Here's how I see it with positives and negatives.

    Positives:
    Can utilize pinch hitters more throughout the game. If the pitcher is up in the 3rd inning, you can already use a pinch hitter (or if you have a decent hitting pitcher on an off day, use him).

    You can position guys to go together. Like have the lighter throwing Fiers start off, bring in Thorny throwing upper 90s, and finish with Estrada and his changeup.

    Like I've said, you limit pitches and potentially limit stress on arms. Also, you allow guys to go for strikeouts more. One beef people have always had with Yo before this year is that he can barely get through 6 because he goes for strikeouts and throws too many pitches. This can allow guys to throw more pitchers per outing, but still be down on pitches for the season.

    It negates the impact of injuries. If your "top" guy goes down, you're only replacing three innings at a time instead of 7 or 8.

    Gives you a ton of flexibility. If your "starter" is throwing well and not throwing a ton of pitches, you can let him go 4 or 5 if he's only thrown like 80 pitches. You can also get a "short" start and not be as taxed as bullpens tend to get.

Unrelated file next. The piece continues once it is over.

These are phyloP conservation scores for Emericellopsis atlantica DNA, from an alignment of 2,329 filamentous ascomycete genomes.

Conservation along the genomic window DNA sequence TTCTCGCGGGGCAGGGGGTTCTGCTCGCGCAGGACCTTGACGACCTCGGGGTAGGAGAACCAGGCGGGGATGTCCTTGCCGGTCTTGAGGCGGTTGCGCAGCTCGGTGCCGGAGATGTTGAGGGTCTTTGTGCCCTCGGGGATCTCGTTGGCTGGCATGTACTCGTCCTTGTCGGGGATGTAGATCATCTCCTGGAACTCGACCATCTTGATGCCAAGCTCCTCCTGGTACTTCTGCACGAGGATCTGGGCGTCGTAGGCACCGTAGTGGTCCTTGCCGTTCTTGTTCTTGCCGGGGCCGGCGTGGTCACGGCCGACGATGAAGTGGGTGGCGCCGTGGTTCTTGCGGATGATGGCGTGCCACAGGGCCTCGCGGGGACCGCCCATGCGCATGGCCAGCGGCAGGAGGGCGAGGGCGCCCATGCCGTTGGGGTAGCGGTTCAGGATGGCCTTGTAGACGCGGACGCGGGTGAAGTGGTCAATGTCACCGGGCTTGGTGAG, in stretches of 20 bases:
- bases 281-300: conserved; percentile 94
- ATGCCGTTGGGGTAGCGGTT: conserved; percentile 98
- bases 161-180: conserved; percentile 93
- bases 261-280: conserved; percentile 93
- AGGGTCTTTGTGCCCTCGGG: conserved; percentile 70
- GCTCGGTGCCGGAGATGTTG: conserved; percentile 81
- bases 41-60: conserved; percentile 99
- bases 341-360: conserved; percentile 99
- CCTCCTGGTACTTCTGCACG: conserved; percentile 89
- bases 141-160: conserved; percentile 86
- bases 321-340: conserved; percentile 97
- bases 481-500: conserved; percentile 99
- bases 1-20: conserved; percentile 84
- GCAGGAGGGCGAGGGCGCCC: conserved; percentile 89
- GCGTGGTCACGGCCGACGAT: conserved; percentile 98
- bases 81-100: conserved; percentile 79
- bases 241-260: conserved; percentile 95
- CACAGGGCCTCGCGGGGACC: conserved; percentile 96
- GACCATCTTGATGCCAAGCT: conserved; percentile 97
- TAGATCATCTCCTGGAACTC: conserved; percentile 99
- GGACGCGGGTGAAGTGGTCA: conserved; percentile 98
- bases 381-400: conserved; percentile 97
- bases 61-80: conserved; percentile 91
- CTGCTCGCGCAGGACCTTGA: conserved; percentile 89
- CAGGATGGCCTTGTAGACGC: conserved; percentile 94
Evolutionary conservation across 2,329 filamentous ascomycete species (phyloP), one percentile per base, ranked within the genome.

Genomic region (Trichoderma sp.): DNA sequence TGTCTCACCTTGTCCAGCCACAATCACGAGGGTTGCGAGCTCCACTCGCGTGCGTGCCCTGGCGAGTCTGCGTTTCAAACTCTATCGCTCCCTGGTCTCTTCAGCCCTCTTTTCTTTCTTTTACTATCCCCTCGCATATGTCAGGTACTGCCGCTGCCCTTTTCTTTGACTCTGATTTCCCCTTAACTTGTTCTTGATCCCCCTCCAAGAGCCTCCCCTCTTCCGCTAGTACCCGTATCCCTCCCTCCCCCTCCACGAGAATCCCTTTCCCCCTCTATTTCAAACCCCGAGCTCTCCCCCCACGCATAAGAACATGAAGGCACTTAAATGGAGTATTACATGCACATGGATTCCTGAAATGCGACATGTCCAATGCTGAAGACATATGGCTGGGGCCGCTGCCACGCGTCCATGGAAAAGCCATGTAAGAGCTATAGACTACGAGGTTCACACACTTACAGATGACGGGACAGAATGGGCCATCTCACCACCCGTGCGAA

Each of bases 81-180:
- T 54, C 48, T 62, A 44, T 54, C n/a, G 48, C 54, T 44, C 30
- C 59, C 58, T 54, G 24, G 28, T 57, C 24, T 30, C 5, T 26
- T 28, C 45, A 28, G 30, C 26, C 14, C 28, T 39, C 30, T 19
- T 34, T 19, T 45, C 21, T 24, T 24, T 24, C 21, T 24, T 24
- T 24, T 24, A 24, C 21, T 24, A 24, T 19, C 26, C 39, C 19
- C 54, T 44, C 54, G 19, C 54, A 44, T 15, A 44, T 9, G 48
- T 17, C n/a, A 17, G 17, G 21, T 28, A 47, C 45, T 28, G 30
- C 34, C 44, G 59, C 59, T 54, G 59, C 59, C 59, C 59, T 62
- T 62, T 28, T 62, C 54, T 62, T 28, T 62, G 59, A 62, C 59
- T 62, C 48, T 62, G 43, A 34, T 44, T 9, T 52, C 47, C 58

Negatives:

    Attracting free agents is almost impossible. Top line guys would never want to come, and even mid tier starters would worry that they limit their future as starters by learning to only throw 3 innings per outing.

    You lose pinch hitting flexilibity at the ends of games, otherwise risk having to bring someone in on shorter rest (can be negated theoretically by the 13 flex guy.)

    Lose the ability to play matchups like you can with your LOOGY.

    You negate the impact that a true stud would have. If you have a Kershaw or a Fernandez, you take away between 50-80 innings of them each year. (potentially a good thing if you're keeping them healthier).

    Anyone have any thoughts on the ramblings of a crazy man?

  2. #2
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    Yeah, a crazy man. Pitching wins games, when a guy is on he can win a game easily by himself. In your idea you would need to have 3 pitchers on to win games. Also then you would be putting extra arm stress on your relievers hence maybe saving some starters and losing more relievers.